North Casper Clubhouse - Casper WY
From 1938 to 1939, young relief workers from the National Youth Administration (NYA) built the North Casper Clubhouse in the city of Casper, Wyoming. Upon finishing the structure, the NYA noted that the “building was planned to meet a pressing need in the North Casper community and has been extensively used by various organizations and activity groups” (Cassity, 213).
NYA workers constructed the building using a unique architectural method known as rammed earth construction. The walls of the clubhouse measure eighteen inches thick and are finished with metal lath, plaster, and stucco. The original design of the building included space for a kitchen, workshop, game room, and stage.
Government officials stated that while the primary purpose was to create a space for young people, the building was open for use by anyone in the community. Since its completion in 1939, the North Casper Clubhouse has served a variety of purposes and functioned as a space for religious worship, wedding receptions, and serving charitable meals to senior citizens.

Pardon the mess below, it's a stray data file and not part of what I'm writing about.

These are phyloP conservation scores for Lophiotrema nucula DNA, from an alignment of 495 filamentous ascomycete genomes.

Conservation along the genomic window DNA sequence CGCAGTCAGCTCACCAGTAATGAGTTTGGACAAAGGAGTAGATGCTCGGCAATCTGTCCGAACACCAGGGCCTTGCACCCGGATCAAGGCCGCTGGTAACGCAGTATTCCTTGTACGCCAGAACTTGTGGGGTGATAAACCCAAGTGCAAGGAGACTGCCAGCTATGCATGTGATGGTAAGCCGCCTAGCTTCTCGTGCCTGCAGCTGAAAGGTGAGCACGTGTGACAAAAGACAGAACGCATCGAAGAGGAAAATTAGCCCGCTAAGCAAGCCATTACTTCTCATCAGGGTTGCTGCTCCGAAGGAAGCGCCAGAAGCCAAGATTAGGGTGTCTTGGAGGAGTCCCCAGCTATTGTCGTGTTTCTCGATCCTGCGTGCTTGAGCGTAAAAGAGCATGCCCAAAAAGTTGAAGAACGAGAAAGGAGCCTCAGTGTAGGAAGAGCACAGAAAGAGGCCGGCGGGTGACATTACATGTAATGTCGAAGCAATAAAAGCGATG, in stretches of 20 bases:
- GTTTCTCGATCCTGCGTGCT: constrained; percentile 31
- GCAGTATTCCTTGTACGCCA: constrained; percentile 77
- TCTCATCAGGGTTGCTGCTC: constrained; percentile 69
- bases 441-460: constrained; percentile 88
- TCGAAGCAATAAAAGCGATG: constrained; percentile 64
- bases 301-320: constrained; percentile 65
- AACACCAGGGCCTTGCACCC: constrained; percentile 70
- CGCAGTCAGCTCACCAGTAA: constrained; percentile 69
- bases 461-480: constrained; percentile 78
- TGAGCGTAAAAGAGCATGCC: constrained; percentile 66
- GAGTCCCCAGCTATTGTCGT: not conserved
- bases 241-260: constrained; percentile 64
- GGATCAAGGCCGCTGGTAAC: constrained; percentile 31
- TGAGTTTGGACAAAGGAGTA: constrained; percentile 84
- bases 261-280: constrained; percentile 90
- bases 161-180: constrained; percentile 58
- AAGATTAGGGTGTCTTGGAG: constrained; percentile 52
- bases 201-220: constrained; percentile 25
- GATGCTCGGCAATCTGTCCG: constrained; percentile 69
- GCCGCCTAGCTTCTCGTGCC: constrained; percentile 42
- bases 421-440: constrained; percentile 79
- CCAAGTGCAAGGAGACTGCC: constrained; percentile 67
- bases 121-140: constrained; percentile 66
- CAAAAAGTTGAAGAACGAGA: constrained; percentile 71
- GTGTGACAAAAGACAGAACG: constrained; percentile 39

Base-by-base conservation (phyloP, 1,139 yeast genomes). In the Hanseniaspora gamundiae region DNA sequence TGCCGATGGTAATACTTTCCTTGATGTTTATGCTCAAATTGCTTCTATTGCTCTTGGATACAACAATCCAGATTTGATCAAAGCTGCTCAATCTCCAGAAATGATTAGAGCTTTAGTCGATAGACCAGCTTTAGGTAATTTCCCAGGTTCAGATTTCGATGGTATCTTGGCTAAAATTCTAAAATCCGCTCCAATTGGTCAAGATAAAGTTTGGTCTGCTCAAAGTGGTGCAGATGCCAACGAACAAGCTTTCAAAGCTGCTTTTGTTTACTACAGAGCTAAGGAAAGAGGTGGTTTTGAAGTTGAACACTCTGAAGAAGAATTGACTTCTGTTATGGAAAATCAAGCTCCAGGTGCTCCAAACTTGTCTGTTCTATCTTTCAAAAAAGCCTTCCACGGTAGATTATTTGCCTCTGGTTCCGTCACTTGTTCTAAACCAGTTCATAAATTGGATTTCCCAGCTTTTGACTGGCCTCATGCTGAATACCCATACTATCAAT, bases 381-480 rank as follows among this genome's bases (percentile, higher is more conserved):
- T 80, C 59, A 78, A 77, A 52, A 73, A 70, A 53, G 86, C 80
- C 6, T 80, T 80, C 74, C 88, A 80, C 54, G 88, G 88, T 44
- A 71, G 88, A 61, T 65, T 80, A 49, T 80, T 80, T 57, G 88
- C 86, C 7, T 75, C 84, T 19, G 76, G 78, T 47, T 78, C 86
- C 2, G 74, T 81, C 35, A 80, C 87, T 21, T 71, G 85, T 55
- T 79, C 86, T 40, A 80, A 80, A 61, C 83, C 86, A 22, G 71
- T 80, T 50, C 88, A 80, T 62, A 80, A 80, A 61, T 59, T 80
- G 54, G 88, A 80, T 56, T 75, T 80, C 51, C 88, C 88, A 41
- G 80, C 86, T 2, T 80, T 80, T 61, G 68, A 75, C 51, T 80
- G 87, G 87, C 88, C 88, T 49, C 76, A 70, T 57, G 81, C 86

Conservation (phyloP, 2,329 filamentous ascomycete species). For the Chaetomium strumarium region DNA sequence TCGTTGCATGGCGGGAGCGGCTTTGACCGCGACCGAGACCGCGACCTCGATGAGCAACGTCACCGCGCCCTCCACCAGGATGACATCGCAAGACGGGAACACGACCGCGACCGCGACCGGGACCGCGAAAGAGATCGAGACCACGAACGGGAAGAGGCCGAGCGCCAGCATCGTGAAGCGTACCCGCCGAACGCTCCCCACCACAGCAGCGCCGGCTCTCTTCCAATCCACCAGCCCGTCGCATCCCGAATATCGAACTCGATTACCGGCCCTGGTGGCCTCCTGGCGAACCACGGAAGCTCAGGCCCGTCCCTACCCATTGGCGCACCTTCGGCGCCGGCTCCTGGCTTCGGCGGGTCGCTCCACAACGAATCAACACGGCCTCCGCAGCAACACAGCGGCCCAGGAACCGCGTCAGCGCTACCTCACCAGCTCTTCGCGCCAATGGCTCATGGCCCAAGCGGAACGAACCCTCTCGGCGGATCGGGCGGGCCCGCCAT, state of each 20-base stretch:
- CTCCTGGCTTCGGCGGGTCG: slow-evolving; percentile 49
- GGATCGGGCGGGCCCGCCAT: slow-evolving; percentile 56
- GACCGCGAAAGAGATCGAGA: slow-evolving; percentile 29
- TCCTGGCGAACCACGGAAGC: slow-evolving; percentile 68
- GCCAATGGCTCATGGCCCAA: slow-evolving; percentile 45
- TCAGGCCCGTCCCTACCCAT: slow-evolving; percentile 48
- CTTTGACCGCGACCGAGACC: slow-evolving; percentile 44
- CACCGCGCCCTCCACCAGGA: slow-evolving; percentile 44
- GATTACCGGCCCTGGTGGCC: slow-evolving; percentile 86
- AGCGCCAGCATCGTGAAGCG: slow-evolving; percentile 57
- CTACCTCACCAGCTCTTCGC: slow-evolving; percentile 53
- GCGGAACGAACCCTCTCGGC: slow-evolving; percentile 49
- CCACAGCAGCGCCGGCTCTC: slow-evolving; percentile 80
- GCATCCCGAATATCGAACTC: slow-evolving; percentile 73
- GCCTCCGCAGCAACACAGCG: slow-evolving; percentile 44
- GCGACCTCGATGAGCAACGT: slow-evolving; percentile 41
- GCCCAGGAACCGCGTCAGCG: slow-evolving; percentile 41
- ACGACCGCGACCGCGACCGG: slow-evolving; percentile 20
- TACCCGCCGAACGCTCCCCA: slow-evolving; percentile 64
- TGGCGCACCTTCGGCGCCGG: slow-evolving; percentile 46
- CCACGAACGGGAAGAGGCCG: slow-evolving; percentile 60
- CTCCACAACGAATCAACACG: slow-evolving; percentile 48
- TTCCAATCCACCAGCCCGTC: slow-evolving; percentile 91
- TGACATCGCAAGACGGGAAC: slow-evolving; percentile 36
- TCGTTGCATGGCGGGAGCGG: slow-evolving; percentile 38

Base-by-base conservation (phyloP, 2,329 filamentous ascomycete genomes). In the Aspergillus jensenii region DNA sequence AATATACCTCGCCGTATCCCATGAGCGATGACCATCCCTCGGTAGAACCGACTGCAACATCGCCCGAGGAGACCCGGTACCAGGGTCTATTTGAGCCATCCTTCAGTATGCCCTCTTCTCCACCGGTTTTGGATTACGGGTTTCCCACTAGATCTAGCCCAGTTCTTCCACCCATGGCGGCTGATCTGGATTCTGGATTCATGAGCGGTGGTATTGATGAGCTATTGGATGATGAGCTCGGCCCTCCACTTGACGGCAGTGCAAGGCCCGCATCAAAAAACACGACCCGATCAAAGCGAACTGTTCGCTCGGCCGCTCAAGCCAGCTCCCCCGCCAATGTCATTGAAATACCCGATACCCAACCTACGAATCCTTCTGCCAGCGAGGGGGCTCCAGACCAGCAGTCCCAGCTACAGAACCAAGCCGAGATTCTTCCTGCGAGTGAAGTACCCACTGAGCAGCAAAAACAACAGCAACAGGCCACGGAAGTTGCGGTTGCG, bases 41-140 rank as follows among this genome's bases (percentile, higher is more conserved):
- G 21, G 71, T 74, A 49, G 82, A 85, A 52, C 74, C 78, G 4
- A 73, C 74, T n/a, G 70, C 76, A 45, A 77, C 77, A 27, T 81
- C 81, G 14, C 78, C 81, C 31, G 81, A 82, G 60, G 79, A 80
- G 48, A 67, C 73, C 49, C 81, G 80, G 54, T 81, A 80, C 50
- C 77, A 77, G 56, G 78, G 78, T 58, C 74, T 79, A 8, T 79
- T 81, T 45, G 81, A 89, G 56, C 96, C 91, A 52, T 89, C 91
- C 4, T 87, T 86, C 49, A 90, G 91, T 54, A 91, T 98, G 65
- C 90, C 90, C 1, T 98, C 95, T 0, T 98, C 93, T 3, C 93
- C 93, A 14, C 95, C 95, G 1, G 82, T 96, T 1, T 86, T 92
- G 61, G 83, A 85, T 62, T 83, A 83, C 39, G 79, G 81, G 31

The North Casper Clubhouse was placed on the National Register of Historic Places in 1994. The building remains in use today as a rental space often used for weddings, parties, and community gatherings.
Michael Cassity, Building Up Wyoming: Depression-Era Federal Projects in Wyoming, 1929-1943, Cheyenne, Wyoming: Wyoming State Parks and Cultural Resources, 2013, p. 213.
National Park Service, "National Register of Historic Places Registration Form: North Casper Clubhouse," https://npgallery.nps.gov/NRHP/GetAsset/NRHP/94000043_text.
Project originally submitted by Shae Corey on August 6, 2022.
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